Good morning from overcast Bournemouth!

I've just had a delicious cooked breakfast in my posh B&B (called "The Living Room" - very nice), and am typing this on my smaller home PC, which I brought with me - perched on a small table in my room. That's the great thing about being an internet writer/blogger - you can work from more-or-less anywhere there's a WiFi signal.

Camkids (LON:CAMK)

Share price: on its way to zero, but currently 5.25p (down 20% today)
No. shares: 77.8m
Market cap: £4.1m

Trading update - this update missed my cut-off yesterday, which was a pity, as it can only be described as pure comedy gold. It's a genuinely funny announcement - I was crying with laughter as I read it.

As regulars will know, my stance here has been unequivocal - that AIM listed overseas shares should all be treated with `great suspicion (as there's usually something wrong with them), and that AIM listed Chinese shares are the worst - they are automatic bargepole jobs. You simply can't trust management, or the accounts with Chinese companies on AIM.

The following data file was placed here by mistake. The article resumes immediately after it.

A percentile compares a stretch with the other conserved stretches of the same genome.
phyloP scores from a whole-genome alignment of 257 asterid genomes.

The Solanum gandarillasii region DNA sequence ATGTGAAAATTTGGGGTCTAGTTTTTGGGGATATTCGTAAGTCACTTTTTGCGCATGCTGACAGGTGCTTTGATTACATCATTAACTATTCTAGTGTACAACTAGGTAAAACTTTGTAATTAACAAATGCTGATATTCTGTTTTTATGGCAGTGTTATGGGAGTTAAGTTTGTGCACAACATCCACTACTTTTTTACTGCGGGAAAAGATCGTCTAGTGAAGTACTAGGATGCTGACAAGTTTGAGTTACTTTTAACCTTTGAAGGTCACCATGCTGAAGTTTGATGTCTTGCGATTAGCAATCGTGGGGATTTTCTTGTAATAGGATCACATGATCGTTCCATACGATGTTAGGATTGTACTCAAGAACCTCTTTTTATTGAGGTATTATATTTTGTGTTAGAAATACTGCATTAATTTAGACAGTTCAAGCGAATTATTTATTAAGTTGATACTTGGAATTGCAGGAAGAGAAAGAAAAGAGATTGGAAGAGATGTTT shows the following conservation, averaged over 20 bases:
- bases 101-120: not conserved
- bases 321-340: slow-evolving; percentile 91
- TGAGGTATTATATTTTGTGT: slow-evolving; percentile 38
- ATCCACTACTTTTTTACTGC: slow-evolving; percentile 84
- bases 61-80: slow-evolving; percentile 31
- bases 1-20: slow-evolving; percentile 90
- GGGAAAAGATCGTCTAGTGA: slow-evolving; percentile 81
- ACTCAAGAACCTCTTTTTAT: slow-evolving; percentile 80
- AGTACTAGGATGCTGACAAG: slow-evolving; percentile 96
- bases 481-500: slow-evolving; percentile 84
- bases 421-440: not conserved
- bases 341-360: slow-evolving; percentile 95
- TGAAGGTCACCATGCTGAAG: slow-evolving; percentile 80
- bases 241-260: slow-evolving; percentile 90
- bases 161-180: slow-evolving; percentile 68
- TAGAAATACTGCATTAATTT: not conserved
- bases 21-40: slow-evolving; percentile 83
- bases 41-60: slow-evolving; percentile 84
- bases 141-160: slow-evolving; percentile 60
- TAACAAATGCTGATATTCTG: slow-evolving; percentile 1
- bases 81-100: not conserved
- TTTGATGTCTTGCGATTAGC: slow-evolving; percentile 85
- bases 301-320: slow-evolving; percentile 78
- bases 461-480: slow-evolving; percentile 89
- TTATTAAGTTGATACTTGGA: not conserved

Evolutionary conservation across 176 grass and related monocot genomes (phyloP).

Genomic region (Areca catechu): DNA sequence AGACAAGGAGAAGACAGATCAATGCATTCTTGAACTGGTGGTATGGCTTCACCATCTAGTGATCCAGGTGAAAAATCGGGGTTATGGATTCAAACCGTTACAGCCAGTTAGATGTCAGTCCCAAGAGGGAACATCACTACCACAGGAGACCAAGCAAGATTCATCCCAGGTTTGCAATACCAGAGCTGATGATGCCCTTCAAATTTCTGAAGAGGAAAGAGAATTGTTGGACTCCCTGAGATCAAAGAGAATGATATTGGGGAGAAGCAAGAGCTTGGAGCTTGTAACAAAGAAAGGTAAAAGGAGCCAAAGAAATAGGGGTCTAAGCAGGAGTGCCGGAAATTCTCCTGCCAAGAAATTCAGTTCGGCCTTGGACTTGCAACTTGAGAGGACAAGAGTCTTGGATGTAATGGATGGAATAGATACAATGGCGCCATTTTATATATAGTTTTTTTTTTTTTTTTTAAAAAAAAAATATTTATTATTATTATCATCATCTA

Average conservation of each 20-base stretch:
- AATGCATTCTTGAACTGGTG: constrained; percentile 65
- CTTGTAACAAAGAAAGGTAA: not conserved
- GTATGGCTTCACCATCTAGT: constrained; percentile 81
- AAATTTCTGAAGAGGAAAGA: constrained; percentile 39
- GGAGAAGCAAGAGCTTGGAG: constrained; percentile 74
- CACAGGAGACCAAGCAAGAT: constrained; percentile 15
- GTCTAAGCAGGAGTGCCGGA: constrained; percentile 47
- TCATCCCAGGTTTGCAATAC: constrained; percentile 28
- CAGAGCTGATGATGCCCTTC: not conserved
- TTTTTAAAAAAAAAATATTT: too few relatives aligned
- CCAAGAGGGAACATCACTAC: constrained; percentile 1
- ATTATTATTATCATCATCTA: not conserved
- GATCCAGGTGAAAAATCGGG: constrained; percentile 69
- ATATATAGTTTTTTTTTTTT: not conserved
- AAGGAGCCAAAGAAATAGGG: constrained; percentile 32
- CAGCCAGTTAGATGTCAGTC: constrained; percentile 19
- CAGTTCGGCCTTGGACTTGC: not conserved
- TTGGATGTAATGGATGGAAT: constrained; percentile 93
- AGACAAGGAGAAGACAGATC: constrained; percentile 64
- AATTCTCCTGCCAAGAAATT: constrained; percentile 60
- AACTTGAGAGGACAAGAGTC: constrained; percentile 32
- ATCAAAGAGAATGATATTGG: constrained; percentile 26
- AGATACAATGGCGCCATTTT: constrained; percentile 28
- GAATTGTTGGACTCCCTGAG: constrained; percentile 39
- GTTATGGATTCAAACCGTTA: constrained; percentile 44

I've long thought (and commented here) that the main purpose of Chinese companies listing on AIM was to separate gullible British investors from their money. After all, creating a market (AIM) with no effective regulation, and then encouraging companies on the other side of the world to list on it, from a country which has a major cultural problem with fraud, wasn't really a terribly clever idea. Yet apparently the LSE still has salespeople in China, encouraging more Chinese companies to list on AIM!

The way AIM has been run is absolutely scandalous, and brings the whole financial sector into disrepute, in my view. Or rather, reinforces the disrepute which the financial sector had already brought upon itself. As things stand, AIM is a magnet for dodgy companies and promoters, aided and abetted by UK advisers who seem to have no moral compass - happy to promote anything, for a fee.

Cash - the vanishing act - the penultimate stage of China frauds on AIM, is to explain away all the fictitious cash on the balance sheet. Usually this is done by the company building a hugely expensive new factory, despite it not being needed, and then can't find workers for, so they have to write it off. Job done - cash has been disappeared.

However, in…

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